Upcoming in libinput 1.15 is a small feature to support Wacom tablets a tiny bit better. If you look at the higher-end devices in Wacom's range, e.g. the Cintiq 27QHD you'll notice that at the top right of the device are three hardware-buttons with icons. Those buttons are intended to open the config panel, the on-screen display or the virtual keyboard. They've been around for a few years and supported in the kernel for a few releases. But in userspace, they events from those keys were ignored, casted out in the wild before eventually running out of electrons and succumbing to misery. Well, that's all changing now with a new interface being added to libinput to forward those events.

    Step back a second and let's look at the tablet interfaces. We have one for tablet tools (styli) and one for tablet pads. In the latter, we have events for rings, strips and buttons. The latter are simply numerically ordered, so button 1 is simply button 1 with no special meaning. Anything more specific needs to be handled by the compositor/client side which is responsible for assigning e.g. keyboard shortcuts to those buttons.

  • libinput and button scrolling locks

    For a few years now, libinput has provided button scrolling. Holding a designated button down and moving the device up/down or left/right creates the matching scroll events. We enable this behaviour by default on some devices (e.g. trackpoints) but it's available on mice and some other devices. Users can change the button that triggers it, e.g. assign it to the right button. There are of course a couple of special corner cases to make sure you can still click that button normally but as I said, all this has been available for quite some time now.

  • NVIDIA have released the big new Linux Beta driver 440.26 today

    Today NVIDIA released the 440.26 Beta driver for Linux with a number of new features, enhancements and a few interesting bug fixes.

  • NVIDIA 440.26 Beta Linux Driver Brings HDMI 2.1 VRR, VP9 VDPAU Decode + Much More

    NVIDIA today introduced their first beta driver in the 440 Linux branch and it's quite an exciting release!

    The NVIDIA 440.26 Linux beta driver is out this morning and it's bringing with it many new/improved features. There is now VP9 video decoding for VDPAU, HDMI 2.1 VRR for G-SYNC Compatible, and more.

Programming Leftovers

Filed under
Development
  • Riddle me this

    Found this today while playing around, thought people might enjoy this riddle.

  • TOP 5 Software Failures of 2018–2019 (#5 is pretty alarming)

    In this modern day and age tech is something we can’t even imagine our life without. Technology is so cool and we love it! But not everything goes as planned and the thing that was supposed to make life easier and be useful can become quite scary. So, this week we’ve wanted to bring your attention to the “TOP 5 Software Failures of 2018–2019 (#5 is pretty alarming)”. We are very interested in your thoughts on the matter!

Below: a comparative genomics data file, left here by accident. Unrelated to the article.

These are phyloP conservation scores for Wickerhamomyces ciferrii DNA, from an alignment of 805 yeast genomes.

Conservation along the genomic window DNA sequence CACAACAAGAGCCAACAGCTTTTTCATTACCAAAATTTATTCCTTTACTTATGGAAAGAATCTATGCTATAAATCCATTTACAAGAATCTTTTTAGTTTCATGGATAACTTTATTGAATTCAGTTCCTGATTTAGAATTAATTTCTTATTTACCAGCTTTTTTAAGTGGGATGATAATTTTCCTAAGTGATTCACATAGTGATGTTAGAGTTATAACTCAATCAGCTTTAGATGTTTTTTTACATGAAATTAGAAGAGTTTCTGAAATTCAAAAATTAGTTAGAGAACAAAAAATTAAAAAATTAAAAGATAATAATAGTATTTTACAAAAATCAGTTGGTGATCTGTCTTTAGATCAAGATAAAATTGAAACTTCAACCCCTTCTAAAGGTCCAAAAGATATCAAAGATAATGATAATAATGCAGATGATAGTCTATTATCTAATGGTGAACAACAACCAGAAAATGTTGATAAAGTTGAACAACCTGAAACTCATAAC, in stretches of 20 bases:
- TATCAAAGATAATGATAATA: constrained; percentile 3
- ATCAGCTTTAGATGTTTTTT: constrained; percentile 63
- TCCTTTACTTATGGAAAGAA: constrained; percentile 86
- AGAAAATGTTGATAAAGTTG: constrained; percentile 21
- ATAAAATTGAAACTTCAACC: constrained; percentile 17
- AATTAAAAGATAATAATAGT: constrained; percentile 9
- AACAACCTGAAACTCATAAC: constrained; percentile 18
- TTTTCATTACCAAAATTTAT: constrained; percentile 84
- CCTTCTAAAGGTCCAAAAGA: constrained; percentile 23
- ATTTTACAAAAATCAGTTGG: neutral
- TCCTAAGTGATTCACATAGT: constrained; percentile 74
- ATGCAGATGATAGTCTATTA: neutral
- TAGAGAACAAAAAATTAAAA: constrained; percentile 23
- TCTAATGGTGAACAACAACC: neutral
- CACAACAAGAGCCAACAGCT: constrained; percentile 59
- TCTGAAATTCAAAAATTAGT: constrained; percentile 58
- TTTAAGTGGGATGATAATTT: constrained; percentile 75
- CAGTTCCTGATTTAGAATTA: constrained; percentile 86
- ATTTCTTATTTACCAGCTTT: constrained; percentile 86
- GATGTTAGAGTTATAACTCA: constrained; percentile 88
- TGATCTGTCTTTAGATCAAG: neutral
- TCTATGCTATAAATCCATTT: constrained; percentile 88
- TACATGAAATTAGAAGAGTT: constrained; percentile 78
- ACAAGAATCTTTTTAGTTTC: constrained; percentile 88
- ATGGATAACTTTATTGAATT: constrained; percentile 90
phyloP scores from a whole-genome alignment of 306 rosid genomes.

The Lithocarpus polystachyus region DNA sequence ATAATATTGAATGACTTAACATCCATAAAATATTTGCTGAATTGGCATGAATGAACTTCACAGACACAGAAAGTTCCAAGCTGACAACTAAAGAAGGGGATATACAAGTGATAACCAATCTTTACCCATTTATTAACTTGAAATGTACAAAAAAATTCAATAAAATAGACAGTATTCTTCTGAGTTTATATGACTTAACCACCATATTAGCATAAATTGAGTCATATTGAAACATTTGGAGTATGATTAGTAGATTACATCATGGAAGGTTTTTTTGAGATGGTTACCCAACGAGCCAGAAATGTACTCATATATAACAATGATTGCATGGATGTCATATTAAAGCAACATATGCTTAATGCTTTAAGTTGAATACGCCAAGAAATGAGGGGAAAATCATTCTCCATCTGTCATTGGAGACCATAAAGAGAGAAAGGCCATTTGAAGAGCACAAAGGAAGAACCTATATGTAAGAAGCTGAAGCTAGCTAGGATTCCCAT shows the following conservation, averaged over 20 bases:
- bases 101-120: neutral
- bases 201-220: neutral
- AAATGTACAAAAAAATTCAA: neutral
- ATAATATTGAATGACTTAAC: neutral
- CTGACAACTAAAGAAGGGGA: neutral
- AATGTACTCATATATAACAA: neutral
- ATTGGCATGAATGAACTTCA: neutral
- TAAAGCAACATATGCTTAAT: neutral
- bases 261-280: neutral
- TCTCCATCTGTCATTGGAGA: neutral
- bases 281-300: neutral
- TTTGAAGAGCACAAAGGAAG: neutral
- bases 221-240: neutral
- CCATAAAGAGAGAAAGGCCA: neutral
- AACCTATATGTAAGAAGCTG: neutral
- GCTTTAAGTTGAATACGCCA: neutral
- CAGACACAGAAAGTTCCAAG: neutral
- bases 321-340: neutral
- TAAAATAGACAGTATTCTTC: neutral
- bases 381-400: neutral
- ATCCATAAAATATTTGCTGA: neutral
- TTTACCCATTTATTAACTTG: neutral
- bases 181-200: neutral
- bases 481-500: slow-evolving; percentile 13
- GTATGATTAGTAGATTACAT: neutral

• Using Matplotlib with Wing 7

    Wing supports interactive development and debugging of Python code designed for the Matplotlib numerical and scientific plotting library, so plots can be shown and updated from the command line.

  • An unexpected character replacement

    A few weeks ago I found a replacement in GBIF that I'd never seen before: M<fc>ller. It was a hexadecimal value for the character "ü" enclosed in angle brackets. That particular hex value for "ü" appears in Windows-1252 and other encodings, but what program did this replacement? And why?

    Suspecting the worst, I did a search for other angle-bracket-enclosed strings in the dataset. The search turned up a lot of data items which had originally contained a non-breaking space, and which now contained that character's Unicode representation in brackets, for example Laevicardium. Excluding these, the result is shown here:

  • 40 Simple Yet Effective Linux Shell Script Examples

    Historically, the shell has been the native command-line interpreter for Unix-like systems. It has proven to be one of Unix’s major features throughout the years and grew into a whole new topic itself. Linux offers a variety of powerful shells with robust functionality, including Bash, Zsh, Tcsh, and Ksh. One of the most amazing features of these shells is their programmability. Creating simple yet effective Linux shell scripts for tackling day to day jobs is quite easy. Moreover, a modest knowledge over this topic will make you a Linux power user in no time. Stay with us to for a detailed introduction to Unix shell scripting.

  • Creating A Super User In Django

    Django’s prominent feature is the admin interface, which makes it stand out from the competition. It is a built-in app that automatically generates a user interface to add and modify a site’s content.